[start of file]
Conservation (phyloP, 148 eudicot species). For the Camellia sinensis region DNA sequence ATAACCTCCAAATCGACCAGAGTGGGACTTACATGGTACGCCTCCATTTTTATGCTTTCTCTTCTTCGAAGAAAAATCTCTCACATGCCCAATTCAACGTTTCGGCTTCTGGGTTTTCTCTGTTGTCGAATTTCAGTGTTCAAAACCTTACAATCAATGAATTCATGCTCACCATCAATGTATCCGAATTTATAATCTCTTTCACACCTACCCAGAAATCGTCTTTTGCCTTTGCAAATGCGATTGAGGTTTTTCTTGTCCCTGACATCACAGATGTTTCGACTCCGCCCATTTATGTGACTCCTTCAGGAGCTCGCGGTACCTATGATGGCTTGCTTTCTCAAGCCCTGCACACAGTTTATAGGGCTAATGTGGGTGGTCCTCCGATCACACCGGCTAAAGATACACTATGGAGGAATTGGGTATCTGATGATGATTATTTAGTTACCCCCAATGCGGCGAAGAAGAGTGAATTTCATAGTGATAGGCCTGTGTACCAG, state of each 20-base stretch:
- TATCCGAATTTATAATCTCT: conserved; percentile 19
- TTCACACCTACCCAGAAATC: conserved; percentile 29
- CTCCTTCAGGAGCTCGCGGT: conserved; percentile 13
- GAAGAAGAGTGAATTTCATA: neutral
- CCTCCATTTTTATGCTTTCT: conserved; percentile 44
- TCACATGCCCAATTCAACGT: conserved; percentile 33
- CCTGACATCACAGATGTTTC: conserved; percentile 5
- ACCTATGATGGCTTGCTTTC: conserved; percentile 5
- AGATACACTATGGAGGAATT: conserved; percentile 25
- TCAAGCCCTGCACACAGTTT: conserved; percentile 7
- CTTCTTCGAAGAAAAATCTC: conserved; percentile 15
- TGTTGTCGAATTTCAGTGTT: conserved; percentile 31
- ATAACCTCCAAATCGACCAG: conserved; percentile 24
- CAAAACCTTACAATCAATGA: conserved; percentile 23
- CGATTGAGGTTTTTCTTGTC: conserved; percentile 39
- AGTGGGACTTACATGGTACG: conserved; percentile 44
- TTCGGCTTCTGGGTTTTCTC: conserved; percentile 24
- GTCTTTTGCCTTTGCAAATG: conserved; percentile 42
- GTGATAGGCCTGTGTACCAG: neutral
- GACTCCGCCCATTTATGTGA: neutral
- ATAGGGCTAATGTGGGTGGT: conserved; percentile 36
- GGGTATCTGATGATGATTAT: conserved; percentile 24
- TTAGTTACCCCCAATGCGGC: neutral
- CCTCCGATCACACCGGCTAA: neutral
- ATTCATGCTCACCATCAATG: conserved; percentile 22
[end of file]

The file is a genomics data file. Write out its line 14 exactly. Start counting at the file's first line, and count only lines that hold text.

- ATAACCTCCAAATCGACCAG: conserved; percentile 24